Immunogenetics

, Volume 49, Issue 1, pp 7–14 | Cite as

The allotypic patchwork pattern of the rabbit IGKC1 allele b5wf: genic exchange or common ancestry?

  • W. van der Loo
  • Florence Mougel
  • Christianne Bouton
  • Maria S. Sanchez
  • Monnique Monnerot
ORIGINAL PAPER

Abstract

 The protein sequences of different alleles of the rabbit immunoglobulin IGKC1 gene can differ at more than 40% of the amino acid positions. This exceptional degree of allelic divergence raises questions concerning the causal underlying mechanisms. We report the DNA sequence of the coding region of an allotype which is associated with the mitochondrial lineage A (Southwestern Spain). At the serological level, this b5wf allotype presents a patchwork of antigenic determinants which in domestic breeds are characteristic of the b4, b5, and b6 allotypes. The inferred protein sequence of the b5wf allotype was found to differ from that of the b4, b5, and b6 allotypes at 25, 10, and 15% of the amino acid positions, respectively. Sequence comparisons show that the b4-specific epitopes of the b5wf allotype are probably due to a shared ThrThrGlnThr motif at Kabat positions 153–156. Similarly, the shared b5-specific determinants should relate to the motifs 161ThrSerLys163 and/or 182LysSerAspGlu185. A monoclonal antibody binding epitope shared among the b5wf, b5, and b6 sequences appeared to be correlated with the presence of Asp190. Although there is evidence of interallelic genic exchange, sequence comparisons suggest that the apparent mosaic structure of the b5wf allotype is better explained by common ancestry and point mutation.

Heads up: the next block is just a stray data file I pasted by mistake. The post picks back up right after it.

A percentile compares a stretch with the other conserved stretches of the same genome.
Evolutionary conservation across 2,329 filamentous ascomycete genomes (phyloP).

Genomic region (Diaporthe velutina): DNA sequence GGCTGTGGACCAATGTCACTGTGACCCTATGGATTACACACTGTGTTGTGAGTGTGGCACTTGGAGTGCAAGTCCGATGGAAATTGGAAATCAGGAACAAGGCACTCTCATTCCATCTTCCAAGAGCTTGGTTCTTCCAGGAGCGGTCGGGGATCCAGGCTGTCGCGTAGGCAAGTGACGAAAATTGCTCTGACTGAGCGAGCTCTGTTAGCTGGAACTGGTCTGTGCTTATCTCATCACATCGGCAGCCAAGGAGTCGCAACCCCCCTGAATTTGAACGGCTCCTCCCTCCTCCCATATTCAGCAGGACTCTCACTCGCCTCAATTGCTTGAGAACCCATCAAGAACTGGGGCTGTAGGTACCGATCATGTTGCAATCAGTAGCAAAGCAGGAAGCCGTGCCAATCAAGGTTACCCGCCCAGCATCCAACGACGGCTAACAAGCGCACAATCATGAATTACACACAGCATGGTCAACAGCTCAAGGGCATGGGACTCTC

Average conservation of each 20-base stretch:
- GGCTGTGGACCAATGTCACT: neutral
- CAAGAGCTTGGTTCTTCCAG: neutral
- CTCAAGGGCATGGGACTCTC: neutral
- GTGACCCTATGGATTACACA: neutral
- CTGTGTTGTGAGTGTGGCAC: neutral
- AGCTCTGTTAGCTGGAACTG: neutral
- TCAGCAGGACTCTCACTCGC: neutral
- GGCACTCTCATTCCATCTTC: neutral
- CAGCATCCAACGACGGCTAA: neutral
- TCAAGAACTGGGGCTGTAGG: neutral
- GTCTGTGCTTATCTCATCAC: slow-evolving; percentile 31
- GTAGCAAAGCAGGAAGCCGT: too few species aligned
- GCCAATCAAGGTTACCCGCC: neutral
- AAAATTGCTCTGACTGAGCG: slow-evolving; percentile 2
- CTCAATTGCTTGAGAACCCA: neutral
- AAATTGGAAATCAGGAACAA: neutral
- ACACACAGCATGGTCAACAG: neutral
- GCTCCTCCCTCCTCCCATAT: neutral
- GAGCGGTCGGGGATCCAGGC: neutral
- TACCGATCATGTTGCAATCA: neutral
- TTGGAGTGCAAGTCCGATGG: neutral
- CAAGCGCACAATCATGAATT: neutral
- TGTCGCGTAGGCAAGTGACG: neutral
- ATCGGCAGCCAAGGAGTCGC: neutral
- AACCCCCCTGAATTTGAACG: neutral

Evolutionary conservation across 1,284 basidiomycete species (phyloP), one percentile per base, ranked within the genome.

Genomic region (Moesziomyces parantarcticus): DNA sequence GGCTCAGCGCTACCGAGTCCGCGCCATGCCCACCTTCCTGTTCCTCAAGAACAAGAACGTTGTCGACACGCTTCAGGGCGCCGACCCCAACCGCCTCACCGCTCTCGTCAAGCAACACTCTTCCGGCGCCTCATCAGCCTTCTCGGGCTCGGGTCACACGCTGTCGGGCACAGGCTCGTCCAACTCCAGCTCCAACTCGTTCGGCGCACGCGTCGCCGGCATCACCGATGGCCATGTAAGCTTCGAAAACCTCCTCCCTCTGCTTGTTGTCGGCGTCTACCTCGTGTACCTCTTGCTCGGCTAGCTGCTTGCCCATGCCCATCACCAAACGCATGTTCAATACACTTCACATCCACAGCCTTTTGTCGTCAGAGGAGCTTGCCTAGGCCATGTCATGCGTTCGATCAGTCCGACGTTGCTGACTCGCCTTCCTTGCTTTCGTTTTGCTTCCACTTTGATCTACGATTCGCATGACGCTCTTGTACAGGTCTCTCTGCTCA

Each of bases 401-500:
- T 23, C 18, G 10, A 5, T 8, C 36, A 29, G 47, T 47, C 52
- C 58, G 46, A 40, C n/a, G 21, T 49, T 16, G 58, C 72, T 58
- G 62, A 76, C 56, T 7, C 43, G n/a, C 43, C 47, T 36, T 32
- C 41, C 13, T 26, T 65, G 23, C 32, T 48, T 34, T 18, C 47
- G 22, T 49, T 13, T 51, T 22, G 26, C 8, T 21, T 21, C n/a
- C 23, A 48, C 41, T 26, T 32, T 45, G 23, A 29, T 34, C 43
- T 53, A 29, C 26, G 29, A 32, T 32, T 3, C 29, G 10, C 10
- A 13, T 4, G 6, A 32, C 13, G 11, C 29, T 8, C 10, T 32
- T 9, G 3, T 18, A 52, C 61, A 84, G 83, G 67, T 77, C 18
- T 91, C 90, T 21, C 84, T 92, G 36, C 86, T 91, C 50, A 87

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Copyright information

© Springer-Verlag Berlin Heidelberg 1999

Authors and Affiliations

  • W. van der Loo
    • 1
  • Florence Mougel
    • 2
  • Christianne Bouton
    • 1
  • Maria S. Sanchez
    • 3
  • Monnique Monnerot
    • 2
  1. 1.Vrije Universiteit Brussel, Instituut voor Moleculaire Biologie en Vlaams Interuniversitair Instituut voor Biotechnologie, Evolutionary ImmunoGenetics Research Group, 65 Paardestraat, B-1640 St-Genesius Rode, BelgiumBE
  2. 2.Centre de Génétique Moléculaire, CNRS, F-91198 Gif-sur-Yvette Cedex, FranceFR
  3. 3.The University of Georgia, Department of Genetics Athens, GA 30602, USAGE

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